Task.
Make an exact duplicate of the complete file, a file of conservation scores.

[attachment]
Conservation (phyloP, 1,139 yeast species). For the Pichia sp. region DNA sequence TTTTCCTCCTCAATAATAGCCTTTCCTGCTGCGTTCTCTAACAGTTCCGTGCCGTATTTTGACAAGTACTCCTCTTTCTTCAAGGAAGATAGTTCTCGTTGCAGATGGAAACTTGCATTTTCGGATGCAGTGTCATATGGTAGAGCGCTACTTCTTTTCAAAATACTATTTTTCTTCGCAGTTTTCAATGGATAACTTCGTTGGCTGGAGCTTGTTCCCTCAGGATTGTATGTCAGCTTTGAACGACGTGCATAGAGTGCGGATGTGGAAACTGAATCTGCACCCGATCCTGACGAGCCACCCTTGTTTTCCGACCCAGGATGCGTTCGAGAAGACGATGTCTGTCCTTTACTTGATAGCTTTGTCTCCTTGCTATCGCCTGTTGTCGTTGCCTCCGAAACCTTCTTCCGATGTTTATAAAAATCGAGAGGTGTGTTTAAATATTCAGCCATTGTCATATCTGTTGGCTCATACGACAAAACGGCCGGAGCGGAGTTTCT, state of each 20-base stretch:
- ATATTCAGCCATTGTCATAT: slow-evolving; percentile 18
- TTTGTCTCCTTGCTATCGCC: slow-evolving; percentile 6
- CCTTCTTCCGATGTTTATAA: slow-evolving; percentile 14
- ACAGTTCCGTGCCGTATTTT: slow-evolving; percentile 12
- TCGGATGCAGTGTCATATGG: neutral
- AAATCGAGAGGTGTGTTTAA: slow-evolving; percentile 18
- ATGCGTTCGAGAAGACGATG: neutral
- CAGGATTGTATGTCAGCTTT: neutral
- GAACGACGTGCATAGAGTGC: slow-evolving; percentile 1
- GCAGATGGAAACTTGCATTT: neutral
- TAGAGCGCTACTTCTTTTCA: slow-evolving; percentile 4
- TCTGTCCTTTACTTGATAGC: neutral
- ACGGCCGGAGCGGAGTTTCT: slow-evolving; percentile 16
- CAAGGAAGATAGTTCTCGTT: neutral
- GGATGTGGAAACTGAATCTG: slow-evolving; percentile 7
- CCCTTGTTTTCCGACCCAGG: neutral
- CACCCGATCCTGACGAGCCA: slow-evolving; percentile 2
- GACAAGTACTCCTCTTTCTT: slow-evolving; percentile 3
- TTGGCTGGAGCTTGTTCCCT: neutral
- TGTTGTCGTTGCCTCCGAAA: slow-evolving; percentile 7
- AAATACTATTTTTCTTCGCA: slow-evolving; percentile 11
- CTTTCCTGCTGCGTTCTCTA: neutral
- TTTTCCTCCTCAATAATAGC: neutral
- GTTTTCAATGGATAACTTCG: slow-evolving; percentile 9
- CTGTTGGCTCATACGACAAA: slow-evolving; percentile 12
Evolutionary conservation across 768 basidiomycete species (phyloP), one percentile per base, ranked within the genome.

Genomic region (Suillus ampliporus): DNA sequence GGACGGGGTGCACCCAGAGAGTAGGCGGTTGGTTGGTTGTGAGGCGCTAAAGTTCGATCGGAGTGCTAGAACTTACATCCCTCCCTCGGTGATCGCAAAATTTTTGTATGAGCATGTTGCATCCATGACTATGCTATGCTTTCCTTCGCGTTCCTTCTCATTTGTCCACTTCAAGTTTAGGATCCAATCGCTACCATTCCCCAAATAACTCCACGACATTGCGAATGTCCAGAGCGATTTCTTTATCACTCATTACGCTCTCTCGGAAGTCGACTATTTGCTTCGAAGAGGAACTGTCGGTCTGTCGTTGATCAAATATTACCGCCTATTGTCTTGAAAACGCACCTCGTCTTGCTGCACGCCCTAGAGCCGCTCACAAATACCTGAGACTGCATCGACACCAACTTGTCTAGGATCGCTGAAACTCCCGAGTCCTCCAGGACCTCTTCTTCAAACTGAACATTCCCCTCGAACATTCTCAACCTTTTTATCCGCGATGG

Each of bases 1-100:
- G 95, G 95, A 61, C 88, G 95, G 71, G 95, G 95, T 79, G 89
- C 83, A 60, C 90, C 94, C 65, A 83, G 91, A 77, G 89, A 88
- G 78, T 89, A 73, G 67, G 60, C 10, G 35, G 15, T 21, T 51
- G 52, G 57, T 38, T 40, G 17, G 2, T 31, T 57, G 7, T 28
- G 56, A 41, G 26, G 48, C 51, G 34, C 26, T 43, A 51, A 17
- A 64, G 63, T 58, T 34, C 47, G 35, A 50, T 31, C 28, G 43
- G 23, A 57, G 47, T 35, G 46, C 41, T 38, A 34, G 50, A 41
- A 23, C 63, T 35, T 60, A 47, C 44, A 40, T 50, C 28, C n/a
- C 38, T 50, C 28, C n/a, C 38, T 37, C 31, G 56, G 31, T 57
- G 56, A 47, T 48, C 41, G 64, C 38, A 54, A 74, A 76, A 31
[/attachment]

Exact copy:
Conservation (phyloP, 1,139 yeast species). For the Pichia sp. region DNA sequence TTTTCCTCCTCAATAATAGCCTTTCCTGCTGCGTTCTCTAACAGTTCCGTGCCGTATTTTGACAAGTACTCCTCTTTCTTCAAGGAAGATAGTTCTCGTTGCAGATGGAAACTTGCATTTTCGGATGCAGTGTCATATGGTAGAGCGCTACTTCTTTTCAAAATACTATTTTTCTTCGCAGTTTTCAATGGATAACTTCGTTGGCTGGAGCTTGTTCCCTCAGGATTGTATGTCAGCTTTGAACGACGTGCATAGAGTGCGGATGTGGAAACTGAATCTGCACCCGATCCTGACGAGCCACCCTTGTTTTCCGACCCAGGATGCGTTCGAGAAGACGATGTCTGTCCTTTACTTGATAGCTTTGTCTCCTTGCTATCGCCTGTTGTCGTTGCCTCCGAAACCTTCTTCCGATGTTTATAAAAATCGAGAGGTGTGTTTAAATATTCAGCCATTGTCATATCTGTTGGCTCATACGACAAAACGGCCGGAGCGGAGTTTCT, state of each 20-base stretch:
- ATATTCAGCCATTGTCATAT: slow-evolving; percentile 18
- TTTGTCTCCTTGCTATCGCC: slow-evolving; percentile 6
- CCTTCTTCCGATGTTTATAA: slow-evolving; percentile 14
- ACAGTTCCGTGCCGTATTTT: slow-evolving; percentile 12
- TCGGATGCAGTGTCATATGG: neutral
- AAATCGAGAGGTGTGTTTAA: slow-evolving; percentile 18
- ATGCGTTCGAGAAGACGATG: neutral
- CAGGATTGTATGTCAGCTTT: neutral
- GAACGACGTGCATAGAGTGC: slow-evolving; percentile 1
- GCAGATGGAAACTTGCATTT: neutral
- TAGAGCGCTACTTCTTTTCA: slow-evolving; percentile 4
- TCTGTCCTTTACTTGATAGC: neutral
- ACGGCCGGAGCGGAGTTTCT: slow-evolving; percentile 16
- CAAGGAAGATAGTTCTCGTT: neutral
- GGATGTGGAAACTGAATCTG: slow-evolving; percentile 7
- CCCTTGTTTTCCGACCCAGG: neutral
- CACCCGATCCTGACGAGCCA: slow-evolving; percentile 2
- GACAAGTACTCCTCTTTCTT: slow-evolving; percentile 3
- TTGGCTGGAGCTTGTTCCCT: neutral
- TGTTGTCGTTGCCTCCGAAA: slow-evolving; percentile 7
- AAATACTATTTTTCTTCGCA: slow-evolving; percentile 11
- CTTTCCTGCTGCGTTCTCTA: neutral
- TTTTCCTCCTCAATAATAGC: neutral
- GTTTTCAATGGATAACTTCG: slow-evolving; percentile 9
- CTGTTGGCTCATACGACAAA: slow-evolving; percentile 12
Evolutionary conservation across 768 basidiomycete species (phyloP), one percentile per base, ranked within the genome.

Genomic region (Suillus ampliporus): DNA sequence GGACGGGGTGCACCCAGAGAGTAGGCGGTTGGTTGGTTGTGAGGCGCTAAAGTTCGATCGGAGTGCTAGAACTTACATCCCTCCCTCGGTGATCGCAAAATTTTTGTATGAGCATGTTGCATCCATGACTATGCTATGCTTTCCTTCGCGTTCCTTCTCATTTGTCCACTTCAAGTTTAGGATCCAATCGCTACCATTCCCCAAATAACTCCACGACATTGCGAATGTCCAGAGCGATTTCTTTATCACTCATTACGCTCTCTCGGAAGTCGACTATTTGCTTCGAAGAGGAACTGTCGGTCTGTCGTTGATCAAATATTACCGCCTATTGTCTTGAAAACGCACCTCGTCTTGCTGCACGCCCTAGAGCCGCTCACAAATACCTGAGACTGCATCGACACCAACTTGTCTAGGATCGCTGAAACTCCCGAGTCCTCCAGGACCTCTTCTTCAAACTGAACATTCCCCTCGAACATTCTCAACCTTTTTATCCGCGATGG

Each of bases 1-100:
- G 95, G 95, A 61, C 88, G 95, G 71, G 95, G 95, T 79, G 89
- C 83, A 60, C 90, C 94, C 65, A 83, G 91, A 77, G 89, A 88
- G 78, T 89, A 73, G 67, G 60, C 10, G 35, G 15, T 21, T 51
- G 52, G 57, T 38, T 40, G 17, G 2, T 31, T 57, G 7, T 28
- G 56, A 41, G 26, G 48, C 51, G 34, C 26, T 43, A 51, A 17
- A 64, G 63, T 58, T 34, C 47, G 35, A 50, T 31, C 28, G 43
- G 23, A 57, G 47, T 35, G 46, C 41, T 38, A 34, G 50, A 41
- A 23, C 63, T 35, T 60, A 47, C 44, A 40, T 50, C 28, C n/a
- C 38, T 50, C 28, C n/a, C 38, T 37, C 31, G 56, G 31, T 57
- G 56, A 47, T 48, C 41, G 64, C 38, A 54, A 74, A 76, A 31